Principle 3


Non-human services improve ecosystems and provide a safe haven for biodiversity.
Think about

Non-Human Services

Don’t overlook the natural services and regenerative resources that biodiversity and ecosystems provide to us. Not only are they good for your environment and free, but they are also an exciting educational opportunity for kids to witness how an ecosystem functions. However, whilst natural resources are regenerative, it is important to remember not to overuse them in order to give them time to regenerate.
Kids love digging through soil to be the lucky one to find a worm. These wriggly little creatures are important for soil health, and they also teach kids about linking plants and animals to the nutrient-cycle.


Chickens have many benefits besides being a fun garden pet. They lay eggs for eating, eat bugs, and they produce manure that can be composted to enrich the soil.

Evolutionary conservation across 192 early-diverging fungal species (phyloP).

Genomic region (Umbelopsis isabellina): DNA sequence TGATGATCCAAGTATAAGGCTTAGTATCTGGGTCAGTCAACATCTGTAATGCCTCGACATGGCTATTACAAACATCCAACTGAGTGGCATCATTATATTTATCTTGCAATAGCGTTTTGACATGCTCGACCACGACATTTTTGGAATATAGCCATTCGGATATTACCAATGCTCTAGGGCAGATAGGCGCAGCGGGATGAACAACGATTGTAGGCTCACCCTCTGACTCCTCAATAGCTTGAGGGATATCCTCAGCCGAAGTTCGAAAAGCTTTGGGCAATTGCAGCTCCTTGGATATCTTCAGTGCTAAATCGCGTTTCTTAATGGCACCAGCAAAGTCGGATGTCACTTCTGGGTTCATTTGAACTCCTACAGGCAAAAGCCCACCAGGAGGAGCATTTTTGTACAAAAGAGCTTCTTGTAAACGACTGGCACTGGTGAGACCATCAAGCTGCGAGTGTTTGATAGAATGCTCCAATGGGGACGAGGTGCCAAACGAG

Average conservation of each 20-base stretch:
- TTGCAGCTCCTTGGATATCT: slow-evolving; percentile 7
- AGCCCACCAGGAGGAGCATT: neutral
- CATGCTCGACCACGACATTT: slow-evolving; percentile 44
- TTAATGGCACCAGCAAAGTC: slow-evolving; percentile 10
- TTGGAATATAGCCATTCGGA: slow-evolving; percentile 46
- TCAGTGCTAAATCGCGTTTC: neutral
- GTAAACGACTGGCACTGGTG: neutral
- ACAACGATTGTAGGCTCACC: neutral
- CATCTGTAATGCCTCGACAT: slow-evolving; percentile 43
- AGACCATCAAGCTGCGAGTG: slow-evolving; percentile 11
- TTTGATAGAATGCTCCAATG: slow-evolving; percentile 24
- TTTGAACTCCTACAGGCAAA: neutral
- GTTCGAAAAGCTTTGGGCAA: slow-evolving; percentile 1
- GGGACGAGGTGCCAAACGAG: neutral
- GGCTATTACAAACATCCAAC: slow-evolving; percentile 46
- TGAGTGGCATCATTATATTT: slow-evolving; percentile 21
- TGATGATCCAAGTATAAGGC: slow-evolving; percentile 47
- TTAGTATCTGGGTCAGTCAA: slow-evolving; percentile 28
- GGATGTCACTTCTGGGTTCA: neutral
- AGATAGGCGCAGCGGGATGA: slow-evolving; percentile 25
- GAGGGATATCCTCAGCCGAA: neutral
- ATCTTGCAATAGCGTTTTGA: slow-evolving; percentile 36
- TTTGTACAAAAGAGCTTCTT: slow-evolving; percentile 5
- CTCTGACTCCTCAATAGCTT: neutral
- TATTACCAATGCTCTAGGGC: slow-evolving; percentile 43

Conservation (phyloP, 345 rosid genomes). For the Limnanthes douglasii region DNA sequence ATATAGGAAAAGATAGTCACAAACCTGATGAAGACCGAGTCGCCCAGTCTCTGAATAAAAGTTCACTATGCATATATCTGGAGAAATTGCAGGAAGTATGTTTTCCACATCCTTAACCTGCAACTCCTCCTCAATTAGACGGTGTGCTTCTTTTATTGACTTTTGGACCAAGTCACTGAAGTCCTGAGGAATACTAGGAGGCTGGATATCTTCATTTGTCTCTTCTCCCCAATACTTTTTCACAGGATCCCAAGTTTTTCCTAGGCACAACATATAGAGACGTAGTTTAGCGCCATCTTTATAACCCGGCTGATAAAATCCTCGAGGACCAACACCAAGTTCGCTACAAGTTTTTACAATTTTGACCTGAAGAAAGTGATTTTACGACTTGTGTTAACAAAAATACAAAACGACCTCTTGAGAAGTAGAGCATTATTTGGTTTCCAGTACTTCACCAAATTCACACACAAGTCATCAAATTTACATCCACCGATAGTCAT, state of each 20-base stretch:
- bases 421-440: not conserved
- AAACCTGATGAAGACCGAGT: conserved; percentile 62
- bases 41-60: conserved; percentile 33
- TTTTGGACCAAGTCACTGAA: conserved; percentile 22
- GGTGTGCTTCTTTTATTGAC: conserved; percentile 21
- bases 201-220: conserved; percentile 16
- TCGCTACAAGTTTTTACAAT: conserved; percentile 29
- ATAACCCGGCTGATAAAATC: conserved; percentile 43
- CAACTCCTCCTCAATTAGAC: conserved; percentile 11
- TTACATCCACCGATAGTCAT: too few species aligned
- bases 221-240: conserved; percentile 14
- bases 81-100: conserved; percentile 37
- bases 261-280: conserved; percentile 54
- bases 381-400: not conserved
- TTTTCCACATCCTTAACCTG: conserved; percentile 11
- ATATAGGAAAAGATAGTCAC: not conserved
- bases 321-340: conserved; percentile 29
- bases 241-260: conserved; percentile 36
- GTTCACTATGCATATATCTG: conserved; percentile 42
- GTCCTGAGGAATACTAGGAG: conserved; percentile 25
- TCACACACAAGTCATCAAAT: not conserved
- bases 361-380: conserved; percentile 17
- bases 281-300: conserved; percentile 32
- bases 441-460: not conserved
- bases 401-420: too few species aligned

Bees are often overlooked as a natural resource and service. Bees both produce honey, and also pollinate flowers. Native bees don’t even sting!  Create beehives with your students to encourage them to visit your garden.


Whilst some insects are pests, many are good. Insects can teach kids about the predator/prey relationship through seeing insects eat plants, and seeing them being eaten by chickens. Try creating an insect hotel with your students.
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